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At ailing firms, the new guy is the old guy

Published Last updated This article is more than 2 years old.

Everything old is new again. Procter & Gamble is the latest company to bring back a former CEO to replace its outgoing one. Just last month, retailer JC Penney pulled the same trick.

The moves could reflect a lack of succession planning by the boards of directors or a dearth of qualified executives to take the helm. It may also be difficult to find people willing to become CEOs of ailing companies.

AG Lafley is coming out of retirement to go back to his old job as CEO of P&G. He replaces his successor, Bob McDonald, who had taken over in 2009. JC Penney brought back former Mike Ullman to replace his successor, Ron Johnson, after less than two years.

Normally when a CEO leaves, there is a search for a replacement. Or there is a orchestrated handover. But both P&G and JC Penney were under pressure by investors to push out their leaders, and the CEO departures surprised the market.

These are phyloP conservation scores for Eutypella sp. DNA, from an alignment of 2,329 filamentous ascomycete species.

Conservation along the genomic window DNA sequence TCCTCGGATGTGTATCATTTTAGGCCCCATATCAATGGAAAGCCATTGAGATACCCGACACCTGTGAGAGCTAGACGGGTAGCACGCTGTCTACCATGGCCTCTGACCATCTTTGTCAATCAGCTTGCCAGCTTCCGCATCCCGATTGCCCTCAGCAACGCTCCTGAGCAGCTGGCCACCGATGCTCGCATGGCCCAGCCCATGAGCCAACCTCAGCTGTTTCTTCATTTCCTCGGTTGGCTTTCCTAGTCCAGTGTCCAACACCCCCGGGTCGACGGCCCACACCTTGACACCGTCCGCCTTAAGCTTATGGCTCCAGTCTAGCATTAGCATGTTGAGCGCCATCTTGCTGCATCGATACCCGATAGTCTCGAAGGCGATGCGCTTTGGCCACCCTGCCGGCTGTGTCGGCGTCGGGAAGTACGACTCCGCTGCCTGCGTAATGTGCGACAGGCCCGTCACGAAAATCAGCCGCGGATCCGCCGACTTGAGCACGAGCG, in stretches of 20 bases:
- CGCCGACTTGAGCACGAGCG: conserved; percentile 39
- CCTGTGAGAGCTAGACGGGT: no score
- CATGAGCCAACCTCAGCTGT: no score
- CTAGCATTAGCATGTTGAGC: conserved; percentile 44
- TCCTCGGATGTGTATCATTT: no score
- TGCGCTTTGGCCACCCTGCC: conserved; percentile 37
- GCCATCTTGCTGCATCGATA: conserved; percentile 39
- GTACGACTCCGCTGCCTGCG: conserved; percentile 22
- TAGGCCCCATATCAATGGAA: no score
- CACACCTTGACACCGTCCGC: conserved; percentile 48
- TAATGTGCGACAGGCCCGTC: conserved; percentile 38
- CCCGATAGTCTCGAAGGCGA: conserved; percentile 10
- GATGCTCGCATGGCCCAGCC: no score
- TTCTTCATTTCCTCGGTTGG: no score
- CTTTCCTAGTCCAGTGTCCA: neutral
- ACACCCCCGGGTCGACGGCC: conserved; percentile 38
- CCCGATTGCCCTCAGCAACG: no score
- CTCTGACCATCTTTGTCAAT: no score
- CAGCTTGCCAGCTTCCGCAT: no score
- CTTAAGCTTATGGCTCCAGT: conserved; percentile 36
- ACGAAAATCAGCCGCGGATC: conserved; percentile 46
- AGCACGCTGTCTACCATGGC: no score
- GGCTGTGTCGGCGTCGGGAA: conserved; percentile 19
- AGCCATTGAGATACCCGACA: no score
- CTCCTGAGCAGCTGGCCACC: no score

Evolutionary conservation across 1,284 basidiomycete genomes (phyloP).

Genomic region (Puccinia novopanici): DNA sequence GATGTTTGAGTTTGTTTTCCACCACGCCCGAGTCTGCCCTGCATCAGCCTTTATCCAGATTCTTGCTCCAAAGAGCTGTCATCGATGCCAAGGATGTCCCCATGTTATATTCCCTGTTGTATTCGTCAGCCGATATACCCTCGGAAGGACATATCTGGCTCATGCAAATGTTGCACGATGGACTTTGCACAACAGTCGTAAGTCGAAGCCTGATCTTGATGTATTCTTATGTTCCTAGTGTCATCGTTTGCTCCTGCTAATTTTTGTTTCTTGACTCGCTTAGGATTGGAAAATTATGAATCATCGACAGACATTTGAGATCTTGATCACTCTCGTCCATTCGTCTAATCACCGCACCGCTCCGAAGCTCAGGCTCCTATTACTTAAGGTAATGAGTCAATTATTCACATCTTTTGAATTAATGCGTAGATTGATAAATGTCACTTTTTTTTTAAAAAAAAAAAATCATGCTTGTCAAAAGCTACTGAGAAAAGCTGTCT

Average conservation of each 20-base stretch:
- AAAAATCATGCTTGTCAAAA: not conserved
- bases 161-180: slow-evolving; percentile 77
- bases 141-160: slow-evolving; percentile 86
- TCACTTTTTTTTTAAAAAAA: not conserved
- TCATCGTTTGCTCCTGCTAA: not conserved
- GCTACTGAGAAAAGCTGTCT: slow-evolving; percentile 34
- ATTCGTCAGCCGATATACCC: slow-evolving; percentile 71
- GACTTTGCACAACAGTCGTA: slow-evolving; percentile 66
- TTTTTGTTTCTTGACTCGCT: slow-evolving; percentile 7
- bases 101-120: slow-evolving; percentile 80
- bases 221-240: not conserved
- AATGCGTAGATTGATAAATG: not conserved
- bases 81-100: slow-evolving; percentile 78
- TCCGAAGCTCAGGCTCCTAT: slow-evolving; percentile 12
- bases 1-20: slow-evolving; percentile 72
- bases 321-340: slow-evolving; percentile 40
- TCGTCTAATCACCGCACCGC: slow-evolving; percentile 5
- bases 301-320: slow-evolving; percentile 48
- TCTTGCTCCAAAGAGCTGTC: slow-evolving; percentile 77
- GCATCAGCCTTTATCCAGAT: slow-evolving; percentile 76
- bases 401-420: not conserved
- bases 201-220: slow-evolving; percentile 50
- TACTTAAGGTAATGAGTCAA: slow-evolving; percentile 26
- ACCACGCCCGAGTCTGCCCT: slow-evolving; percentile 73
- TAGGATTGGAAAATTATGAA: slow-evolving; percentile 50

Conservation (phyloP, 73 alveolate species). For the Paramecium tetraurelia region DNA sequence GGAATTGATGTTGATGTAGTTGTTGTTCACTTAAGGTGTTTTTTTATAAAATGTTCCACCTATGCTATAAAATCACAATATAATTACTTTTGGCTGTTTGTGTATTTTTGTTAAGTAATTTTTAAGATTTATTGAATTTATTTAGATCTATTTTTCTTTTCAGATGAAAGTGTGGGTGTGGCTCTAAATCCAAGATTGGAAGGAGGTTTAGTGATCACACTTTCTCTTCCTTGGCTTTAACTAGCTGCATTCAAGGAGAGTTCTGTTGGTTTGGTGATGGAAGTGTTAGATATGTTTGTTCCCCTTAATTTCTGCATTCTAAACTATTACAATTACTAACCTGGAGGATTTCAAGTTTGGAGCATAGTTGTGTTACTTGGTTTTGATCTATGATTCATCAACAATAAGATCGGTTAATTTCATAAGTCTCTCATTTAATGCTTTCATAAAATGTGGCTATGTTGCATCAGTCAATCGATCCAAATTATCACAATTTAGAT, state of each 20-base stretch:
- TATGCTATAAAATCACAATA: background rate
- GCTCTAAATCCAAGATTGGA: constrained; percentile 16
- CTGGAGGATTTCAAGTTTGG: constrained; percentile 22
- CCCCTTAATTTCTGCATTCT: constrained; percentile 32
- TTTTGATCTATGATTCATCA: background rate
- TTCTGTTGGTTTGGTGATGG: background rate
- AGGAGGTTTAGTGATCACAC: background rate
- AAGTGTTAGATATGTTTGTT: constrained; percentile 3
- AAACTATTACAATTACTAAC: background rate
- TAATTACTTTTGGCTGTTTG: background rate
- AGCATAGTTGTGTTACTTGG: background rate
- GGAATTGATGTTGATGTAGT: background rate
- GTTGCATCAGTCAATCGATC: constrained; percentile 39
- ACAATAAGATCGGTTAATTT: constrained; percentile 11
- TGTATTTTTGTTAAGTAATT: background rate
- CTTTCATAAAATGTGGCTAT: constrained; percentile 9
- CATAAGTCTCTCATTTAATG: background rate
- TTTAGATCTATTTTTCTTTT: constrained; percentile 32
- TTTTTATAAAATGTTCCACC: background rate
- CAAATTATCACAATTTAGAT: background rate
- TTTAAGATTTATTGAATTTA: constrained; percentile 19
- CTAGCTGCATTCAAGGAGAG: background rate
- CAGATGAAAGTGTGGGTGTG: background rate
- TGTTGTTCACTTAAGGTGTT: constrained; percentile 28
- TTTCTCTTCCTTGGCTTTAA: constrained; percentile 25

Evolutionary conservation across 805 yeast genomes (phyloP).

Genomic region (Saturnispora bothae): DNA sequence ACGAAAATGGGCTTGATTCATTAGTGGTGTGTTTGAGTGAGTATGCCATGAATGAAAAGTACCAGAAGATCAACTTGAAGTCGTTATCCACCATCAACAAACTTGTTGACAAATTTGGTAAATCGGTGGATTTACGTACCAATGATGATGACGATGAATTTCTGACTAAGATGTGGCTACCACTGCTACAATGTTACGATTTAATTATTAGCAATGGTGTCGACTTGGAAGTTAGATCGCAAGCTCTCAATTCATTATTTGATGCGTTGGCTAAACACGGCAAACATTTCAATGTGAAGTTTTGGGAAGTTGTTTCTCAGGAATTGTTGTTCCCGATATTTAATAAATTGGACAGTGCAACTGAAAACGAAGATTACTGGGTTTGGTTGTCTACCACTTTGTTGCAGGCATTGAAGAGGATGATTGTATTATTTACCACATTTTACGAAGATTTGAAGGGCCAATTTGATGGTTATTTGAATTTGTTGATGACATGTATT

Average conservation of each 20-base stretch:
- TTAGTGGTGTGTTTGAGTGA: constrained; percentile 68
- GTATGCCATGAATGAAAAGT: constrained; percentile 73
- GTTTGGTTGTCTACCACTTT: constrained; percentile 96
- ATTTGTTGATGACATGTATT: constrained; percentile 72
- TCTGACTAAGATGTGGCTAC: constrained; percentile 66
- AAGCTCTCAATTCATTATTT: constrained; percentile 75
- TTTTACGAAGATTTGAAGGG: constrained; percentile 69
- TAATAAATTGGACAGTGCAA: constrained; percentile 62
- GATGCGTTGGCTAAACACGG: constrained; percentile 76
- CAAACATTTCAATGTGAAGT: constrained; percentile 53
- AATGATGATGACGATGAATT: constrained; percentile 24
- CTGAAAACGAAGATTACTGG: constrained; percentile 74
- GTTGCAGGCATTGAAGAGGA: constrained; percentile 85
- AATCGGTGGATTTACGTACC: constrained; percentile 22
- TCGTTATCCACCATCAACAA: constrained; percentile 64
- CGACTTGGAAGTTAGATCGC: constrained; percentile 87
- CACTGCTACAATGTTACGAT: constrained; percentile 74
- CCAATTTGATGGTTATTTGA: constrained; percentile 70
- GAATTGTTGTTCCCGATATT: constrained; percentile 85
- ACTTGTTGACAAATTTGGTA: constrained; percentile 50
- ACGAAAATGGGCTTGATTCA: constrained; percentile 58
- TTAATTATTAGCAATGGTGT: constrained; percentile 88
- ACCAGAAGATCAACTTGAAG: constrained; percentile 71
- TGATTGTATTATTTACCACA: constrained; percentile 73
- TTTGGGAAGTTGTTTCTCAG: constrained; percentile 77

Other industries have also found it difficult to find CEOs. Natural gas company Chesapeake Energy finally named a permanent CEO earlier this week after a year of getting by with an interim leader. The company faced a shareholder revolt after Chesapeake co-founder Aubrey McClendon was found to be using his stakes in Chesapeake wells to gain personal loans. Anadarko Petroleum executive Robert Douglas Lawler is taking the helm at Chesapeake.

In April, Occidental Petroleum announced that CEO Steve Chazen would remain in his position, reversing an earlier decision to find a new CEO. One of the reasons behind the reversal, according to sources, was that Occidental found it difficult to find qualified candidates to replace Chazen.

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